In the textile industry, treating contaminated water costs upwards of about 13 cents a metric ton, so large factories can (and apparently, do) save hundreds of thousands of dollars a year by sending waste water directly to rivers – in violation of China’s water-pollution laws. Jane Spencer cited findings from an investigation into the Fuan Textile mill as an example. Fuan was caught dumping 22,000 tons of contaminated water a day (add that up: for one year that’s 5.3 million tons) into the local river, turning it dark red.
Large US companies who have Chinese textile suppliers (and that includes many household names such as Target, Liz Claiborne, Kohl’s, Calvin Klein, Wal Mart and Nike, among others) often turn a blind eye to what the Chinese are doing to be able to offer ever lower prices – so they can continue to offer the lowest cost products.
One of the easiest ways to cut costs is to slash labor costs. Although a job of any kind is a step up from the grinding rural poverty that many workers come from, these workers have no leverage to demand higher wages or more humane treatment. “We lecture our kids on social responsibility and then buy them toys assembled by destitute child workers on some far-flung foreign shore,” Ruppel Shell writes. “Somehow the Age of Cheap has raised cognitive dissonance to a societal norm.”
War on Want has an ongoing campaign for corporate accountability in the textile sector. They are trying to achieve “proper” regulation of multinational companies by exposing the true human cost of the goods sold so cheaply in stores in the UK. In their 2006 report, Fashion Victims, they present the result of interviews with workers in Bangladesh who make the clothes sold by bargain retailers in the UK such as Primark, Asda and Tesco.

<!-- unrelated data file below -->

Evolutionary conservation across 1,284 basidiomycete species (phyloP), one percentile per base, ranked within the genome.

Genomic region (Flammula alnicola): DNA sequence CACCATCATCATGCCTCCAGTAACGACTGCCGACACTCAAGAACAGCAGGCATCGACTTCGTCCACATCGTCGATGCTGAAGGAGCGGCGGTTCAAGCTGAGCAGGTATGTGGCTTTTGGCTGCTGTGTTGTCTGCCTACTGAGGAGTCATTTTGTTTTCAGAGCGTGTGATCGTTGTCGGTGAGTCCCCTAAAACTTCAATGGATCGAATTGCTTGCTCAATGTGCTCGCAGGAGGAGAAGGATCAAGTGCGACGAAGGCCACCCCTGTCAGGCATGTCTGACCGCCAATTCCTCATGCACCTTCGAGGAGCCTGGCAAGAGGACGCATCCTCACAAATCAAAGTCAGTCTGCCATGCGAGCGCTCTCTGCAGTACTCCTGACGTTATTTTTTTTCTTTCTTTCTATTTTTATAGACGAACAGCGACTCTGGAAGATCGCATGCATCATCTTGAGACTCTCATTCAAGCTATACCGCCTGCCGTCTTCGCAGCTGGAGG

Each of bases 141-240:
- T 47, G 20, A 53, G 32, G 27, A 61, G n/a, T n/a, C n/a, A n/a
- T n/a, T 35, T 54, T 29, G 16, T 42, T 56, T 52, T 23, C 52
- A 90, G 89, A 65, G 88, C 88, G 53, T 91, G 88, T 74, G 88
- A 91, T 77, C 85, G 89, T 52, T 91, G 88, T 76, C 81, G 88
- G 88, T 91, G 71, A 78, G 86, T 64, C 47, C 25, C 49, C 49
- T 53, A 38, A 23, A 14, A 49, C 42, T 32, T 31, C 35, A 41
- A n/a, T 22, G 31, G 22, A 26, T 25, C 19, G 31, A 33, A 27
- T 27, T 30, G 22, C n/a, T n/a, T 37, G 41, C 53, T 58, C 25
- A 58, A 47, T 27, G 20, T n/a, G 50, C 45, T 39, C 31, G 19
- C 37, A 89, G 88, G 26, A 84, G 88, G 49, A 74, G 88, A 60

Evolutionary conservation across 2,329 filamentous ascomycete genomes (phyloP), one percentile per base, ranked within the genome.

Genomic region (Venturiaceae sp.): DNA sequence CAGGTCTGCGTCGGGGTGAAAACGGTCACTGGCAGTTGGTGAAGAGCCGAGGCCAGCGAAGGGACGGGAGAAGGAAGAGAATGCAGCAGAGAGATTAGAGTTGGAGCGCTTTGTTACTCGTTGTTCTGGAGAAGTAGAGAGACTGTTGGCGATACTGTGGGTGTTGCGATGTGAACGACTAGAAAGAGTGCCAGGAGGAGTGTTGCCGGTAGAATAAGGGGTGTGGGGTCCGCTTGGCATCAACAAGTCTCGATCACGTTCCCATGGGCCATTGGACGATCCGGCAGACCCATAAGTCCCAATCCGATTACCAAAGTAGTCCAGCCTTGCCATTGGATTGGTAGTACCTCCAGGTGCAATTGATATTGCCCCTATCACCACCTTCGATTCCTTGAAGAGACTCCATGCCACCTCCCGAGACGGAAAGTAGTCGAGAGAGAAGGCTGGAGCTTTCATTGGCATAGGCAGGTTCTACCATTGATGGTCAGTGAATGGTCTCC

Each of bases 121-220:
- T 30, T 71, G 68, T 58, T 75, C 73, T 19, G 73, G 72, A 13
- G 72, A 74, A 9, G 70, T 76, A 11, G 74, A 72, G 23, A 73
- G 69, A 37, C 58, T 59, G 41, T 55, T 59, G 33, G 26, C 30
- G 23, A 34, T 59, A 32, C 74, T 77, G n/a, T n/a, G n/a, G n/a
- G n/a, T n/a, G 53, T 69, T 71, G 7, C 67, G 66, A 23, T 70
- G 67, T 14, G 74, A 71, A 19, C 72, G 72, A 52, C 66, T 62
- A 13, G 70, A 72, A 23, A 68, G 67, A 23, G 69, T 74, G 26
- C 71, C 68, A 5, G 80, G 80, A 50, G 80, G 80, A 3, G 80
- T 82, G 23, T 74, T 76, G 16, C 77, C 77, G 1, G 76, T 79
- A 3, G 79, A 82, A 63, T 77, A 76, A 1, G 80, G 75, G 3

Watch the video here.
In Fashion Victims, they ask, “how cheap is too cheap” and tell the story of workers who are paid a fraction of a living wage and who must work 80-100 hours per week in countries around the world where jobs are scarce. And sadly, since the 2006 Fashion Victims report, an updated report (click here) shows that conditions have actually gotten even worse.
If you want to help – before you buy any textile product, inquire about how/where it was made. The company selling the product should know the answer ! Support organizations that fight for the rights of workers, such the National Garment Workers’ Federation (NGWF) in Bangladesh and Colectiva de Mujeres Hondurenas (CODEMUH) in Honduras. Also see our post on child labor in the cotton fields, “Happy May Day”, published on May 1, 2009.
And support those companies that are having their goods certified by third parties like Oeko Tex or GOTS. It costs money to have the certification process completed, in addition to the water treatment they must put in place, or any other changes that must be made to be compliant. GOTS has many requirements in the social justice area: no forced or bonded labor, no child labor, fair wages, the ability of workers to do collective bargaining, mandated rest periods, and safe and hygenic working conditions are just some of the requirements under GOTS. Some companies which HAD been certified are choosing to save money by not paying the fees to have the certifications extended when their payments become due. And that puts us all back to square one.
 Brownlow, K. and Renzi, S. 2007. “Is Guangdong the Dark Horse in Addressing Ecological and Human Health
Threats?” Woodrow Wilson International Center for Scholars, China Environment Series 9 (2007). Available at
(3) Spencer, Jane, “China Pays Steep Price as Textile Exports Boom”, Wall Street Journal, August 22, 2007.